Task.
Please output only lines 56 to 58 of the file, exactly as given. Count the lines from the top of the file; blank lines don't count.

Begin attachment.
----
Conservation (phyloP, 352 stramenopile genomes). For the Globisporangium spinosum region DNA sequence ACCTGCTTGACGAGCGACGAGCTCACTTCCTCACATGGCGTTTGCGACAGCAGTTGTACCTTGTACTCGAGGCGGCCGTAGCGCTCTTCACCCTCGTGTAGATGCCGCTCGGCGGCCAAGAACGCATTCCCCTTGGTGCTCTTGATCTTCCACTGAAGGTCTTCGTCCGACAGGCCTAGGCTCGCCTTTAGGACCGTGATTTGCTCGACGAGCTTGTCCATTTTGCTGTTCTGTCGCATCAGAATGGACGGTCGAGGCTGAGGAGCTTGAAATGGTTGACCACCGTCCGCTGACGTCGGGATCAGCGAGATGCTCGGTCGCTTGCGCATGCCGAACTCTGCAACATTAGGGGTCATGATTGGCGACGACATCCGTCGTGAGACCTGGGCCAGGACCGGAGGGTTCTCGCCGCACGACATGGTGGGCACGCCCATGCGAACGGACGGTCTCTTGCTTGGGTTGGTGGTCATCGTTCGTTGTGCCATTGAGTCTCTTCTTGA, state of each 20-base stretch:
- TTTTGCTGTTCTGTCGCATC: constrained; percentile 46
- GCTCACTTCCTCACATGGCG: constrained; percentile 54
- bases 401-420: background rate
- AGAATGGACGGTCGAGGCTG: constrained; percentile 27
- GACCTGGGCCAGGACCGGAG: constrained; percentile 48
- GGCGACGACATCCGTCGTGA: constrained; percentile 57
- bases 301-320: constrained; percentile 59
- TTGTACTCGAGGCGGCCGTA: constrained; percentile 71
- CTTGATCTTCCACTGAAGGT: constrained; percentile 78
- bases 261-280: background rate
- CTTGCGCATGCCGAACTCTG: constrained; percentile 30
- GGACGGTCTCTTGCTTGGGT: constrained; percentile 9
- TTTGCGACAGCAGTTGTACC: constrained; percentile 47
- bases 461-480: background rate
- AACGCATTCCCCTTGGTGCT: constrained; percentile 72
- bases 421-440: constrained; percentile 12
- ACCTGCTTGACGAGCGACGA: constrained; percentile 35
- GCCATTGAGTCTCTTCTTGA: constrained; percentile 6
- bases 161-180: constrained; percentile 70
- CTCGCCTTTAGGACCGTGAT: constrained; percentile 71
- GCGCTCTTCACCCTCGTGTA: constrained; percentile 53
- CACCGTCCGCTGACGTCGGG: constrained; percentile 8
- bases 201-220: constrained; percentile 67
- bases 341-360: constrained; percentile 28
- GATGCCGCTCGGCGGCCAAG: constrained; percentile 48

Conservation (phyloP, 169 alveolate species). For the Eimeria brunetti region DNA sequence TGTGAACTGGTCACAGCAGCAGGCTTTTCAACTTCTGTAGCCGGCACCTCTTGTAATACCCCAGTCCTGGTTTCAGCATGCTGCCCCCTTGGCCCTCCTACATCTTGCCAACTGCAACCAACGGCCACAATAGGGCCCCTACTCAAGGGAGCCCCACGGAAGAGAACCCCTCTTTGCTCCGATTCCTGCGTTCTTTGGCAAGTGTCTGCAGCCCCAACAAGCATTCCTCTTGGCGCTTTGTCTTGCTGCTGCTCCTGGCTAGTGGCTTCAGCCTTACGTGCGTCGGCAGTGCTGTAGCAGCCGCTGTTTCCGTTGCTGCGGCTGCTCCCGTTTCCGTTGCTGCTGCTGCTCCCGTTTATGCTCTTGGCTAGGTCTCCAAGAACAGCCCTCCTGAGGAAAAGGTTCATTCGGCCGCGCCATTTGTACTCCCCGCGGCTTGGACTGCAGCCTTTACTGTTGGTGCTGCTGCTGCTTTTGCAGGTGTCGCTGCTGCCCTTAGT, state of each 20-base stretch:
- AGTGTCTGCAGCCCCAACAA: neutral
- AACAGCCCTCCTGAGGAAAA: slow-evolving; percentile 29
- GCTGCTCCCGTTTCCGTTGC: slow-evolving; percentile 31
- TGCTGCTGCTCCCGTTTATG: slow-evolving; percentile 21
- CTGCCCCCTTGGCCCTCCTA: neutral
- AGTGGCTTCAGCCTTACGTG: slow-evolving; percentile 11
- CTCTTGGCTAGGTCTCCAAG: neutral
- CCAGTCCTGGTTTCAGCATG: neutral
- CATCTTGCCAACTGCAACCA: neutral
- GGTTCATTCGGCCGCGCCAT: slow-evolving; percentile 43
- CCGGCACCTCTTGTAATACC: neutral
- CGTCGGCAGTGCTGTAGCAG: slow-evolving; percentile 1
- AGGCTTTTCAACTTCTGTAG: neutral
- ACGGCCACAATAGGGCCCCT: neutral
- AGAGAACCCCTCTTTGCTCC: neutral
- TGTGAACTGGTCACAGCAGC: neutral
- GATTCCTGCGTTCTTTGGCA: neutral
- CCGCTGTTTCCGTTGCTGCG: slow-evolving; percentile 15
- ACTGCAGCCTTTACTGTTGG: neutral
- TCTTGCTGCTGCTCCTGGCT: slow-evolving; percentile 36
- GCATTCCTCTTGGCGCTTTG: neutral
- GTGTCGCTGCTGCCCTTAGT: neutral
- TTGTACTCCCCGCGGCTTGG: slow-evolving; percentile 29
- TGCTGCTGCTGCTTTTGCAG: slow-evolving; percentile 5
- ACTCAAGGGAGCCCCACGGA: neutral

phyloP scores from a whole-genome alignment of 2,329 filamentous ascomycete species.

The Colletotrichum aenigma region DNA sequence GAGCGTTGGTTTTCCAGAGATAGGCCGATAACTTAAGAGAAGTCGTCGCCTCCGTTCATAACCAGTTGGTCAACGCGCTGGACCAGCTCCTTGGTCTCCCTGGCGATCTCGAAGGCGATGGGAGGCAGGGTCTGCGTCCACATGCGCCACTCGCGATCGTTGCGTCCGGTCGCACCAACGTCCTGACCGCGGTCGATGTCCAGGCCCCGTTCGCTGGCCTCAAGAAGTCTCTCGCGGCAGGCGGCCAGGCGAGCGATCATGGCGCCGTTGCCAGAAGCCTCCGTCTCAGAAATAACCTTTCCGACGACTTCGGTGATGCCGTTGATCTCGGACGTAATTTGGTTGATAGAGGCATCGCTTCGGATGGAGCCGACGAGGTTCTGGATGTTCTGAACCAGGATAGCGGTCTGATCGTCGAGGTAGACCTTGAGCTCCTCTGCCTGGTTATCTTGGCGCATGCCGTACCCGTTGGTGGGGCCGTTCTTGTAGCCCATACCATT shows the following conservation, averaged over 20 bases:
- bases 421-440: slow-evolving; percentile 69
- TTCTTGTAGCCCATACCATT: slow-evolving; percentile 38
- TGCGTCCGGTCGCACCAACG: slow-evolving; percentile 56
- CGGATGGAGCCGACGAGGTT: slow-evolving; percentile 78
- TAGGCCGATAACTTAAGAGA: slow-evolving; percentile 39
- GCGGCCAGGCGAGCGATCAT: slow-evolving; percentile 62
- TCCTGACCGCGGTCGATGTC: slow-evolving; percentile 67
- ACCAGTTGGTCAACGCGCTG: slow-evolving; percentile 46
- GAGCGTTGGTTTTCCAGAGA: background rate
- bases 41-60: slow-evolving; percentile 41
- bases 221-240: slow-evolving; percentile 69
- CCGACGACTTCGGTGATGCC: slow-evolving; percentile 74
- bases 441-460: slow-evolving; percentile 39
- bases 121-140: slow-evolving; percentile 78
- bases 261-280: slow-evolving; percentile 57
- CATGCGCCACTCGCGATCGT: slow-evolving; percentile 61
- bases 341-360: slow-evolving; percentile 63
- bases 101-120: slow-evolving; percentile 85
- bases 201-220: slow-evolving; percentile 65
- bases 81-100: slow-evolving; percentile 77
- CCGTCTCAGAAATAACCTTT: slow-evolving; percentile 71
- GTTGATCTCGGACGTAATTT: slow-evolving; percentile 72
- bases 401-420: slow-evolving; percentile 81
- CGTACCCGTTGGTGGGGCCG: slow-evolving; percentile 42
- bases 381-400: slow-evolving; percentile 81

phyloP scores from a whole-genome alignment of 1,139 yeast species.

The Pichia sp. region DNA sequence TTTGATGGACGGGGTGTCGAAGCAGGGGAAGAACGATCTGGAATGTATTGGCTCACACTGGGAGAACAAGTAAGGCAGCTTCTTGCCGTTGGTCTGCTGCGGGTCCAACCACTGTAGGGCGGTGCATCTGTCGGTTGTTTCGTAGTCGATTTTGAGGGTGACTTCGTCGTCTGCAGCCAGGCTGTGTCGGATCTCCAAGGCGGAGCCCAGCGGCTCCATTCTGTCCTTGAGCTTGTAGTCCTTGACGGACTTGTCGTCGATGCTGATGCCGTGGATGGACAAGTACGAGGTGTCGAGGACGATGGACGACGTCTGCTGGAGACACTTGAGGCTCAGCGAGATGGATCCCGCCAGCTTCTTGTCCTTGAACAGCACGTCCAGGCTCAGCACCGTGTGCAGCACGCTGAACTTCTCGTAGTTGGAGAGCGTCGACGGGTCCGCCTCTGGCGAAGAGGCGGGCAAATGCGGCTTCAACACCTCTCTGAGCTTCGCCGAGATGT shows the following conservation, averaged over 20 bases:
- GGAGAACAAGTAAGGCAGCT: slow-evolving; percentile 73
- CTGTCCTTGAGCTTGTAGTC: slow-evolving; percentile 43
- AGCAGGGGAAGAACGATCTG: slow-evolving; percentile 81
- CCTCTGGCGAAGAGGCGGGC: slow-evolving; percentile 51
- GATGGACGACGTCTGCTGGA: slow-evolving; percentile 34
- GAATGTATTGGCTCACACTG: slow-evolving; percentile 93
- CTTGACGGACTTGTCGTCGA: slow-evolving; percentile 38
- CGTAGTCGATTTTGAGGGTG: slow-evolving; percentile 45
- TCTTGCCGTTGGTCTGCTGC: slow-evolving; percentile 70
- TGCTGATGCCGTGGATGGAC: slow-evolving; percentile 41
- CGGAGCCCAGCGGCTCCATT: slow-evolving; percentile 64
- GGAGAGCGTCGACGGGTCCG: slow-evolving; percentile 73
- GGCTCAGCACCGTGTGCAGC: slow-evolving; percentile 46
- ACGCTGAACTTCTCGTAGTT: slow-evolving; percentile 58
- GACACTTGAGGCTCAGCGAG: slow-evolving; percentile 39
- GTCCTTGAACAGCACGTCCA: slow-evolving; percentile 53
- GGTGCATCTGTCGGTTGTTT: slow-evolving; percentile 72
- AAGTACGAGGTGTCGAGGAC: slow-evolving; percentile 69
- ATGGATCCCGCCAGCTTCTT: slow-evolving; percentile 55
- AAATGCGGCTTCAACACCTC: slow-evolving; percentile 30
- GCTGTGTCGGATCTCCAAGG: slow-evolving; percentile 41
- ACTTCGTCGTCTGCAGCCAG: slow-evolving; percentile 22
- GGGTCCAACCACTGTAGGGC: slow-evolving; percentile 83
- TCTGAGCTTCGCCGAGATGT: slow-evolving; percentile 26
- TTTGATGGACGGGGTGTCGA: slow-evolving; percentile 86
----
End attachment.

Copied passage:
- TTCTTGTAGCCCATACCATT: slow-evolving; percentile 38
- TGCGTCCGGTCGCACCAACG: slow-evolving; percentile 56
- CGGATGGAGCCGACGAGGTT: slow-evolving; percentile 78